Highly significant cell wall-associated items (P< 0.01) were selected in the GO database, and a multi-factor logistic regression analysis model was constructed using those items as dependent variables. To verify the sensitivity and specificity of the multifactor logistic regression model, 126 genes were randomly chosen among 727 cell wall-associated genes and 128 genes of 1703 genes not associated with cell wall. We marked the items, which had the dependent variables in the annotations, with 1. Then, by the theory of logic regression, the gene was not associated with M. tuberculosis cell wall if all of the results were 0. This model was used to predict cell wall-associated the genes in the 33 modules.
A total of 33 modules associated with cell walls were analyzed using BOBRO software . BOBRO is accurate motif prediction software focused on the features of prokaryotic genomes, which uses the algorithms of motif closures and graph theory. It is based on the hypothesis that the internal genes might be regulated by the same transcription factors and prokaryotic regulatory regions . Upstream 300-bp DNA sequences were selected as regulatory regions, and the conservative sites were searched upon the regulatory regions, used as candidate regulatory motifs. The significant motifs were selected utilizing the characteristics of transcriptional regulation motif sequences.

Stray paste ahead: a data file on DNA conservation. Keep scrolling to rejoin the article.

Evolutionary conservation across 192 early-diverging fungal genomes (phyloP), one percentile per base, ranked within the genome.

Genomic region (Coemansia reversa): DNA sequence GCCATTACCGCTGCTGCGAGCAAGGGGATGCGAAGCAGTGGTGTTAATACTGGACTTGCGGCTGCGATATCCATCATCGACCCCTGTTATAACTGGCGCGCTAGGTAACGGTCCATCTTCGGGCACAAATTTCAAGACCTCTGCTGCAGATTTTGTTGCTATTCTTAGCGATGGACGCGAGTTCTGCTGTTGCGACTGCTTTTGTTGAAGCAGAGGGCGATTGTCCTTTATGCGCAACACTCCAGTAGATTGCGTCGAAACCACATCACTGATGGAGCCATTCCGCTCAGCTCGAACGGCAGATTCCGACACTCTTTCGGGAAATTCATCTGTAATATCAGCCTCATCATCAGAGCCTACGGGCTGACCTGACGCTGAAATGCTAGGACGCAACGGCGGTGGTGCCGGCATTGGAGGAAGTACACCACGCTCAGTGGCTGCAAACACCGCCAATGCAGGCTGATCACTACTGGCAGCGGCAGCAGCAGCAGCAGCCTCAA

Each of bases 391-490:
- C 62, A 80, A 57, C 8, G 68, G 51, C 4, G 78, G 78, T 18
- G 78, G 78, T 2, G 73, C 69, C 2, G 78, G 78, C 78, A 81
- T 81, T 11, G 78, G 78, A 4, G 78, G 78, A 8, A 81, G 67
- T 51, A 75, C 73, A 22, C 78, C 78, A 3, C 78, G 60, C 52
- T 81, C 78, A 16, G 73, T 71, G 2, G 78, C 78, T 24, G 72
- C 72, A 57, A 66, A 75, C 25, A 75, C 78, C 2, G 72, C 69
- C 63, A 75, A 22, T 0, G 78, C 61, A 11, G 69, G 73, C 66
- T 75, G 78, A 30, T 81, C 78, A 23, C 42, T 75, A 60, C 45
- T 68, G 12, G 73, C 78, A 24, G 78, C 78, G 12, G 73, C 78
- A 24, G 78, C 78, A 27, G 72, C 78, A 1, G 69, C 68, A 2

The significances were analysed using hypergeometric distribution, and P-values less than 0.01 were considered statistically significant. Correlation was calculated using the Pearson correlation coefficient, and Chi-square test was used to analyze the discrepancy between the three clusters.
This work was supported by National Natural Science Foundation of China (61303084 and 81271897), Specialized Research Fund for the Doctoral Program of Higher Education of China (20110061120093), China Postdoctoral Science Foundation (20110491311 and 2012T50285, Foundation of Jilin Provincial Health Department (2011Z049), Foundation of Jilin Province Science and Technology Department (20130522013JH and 20140414048GH) and the Norman Bethune Program of Jilin University (No. 2012219). We also thank the Medjaden Bioscience Limited for editing and proofreading this manuscript.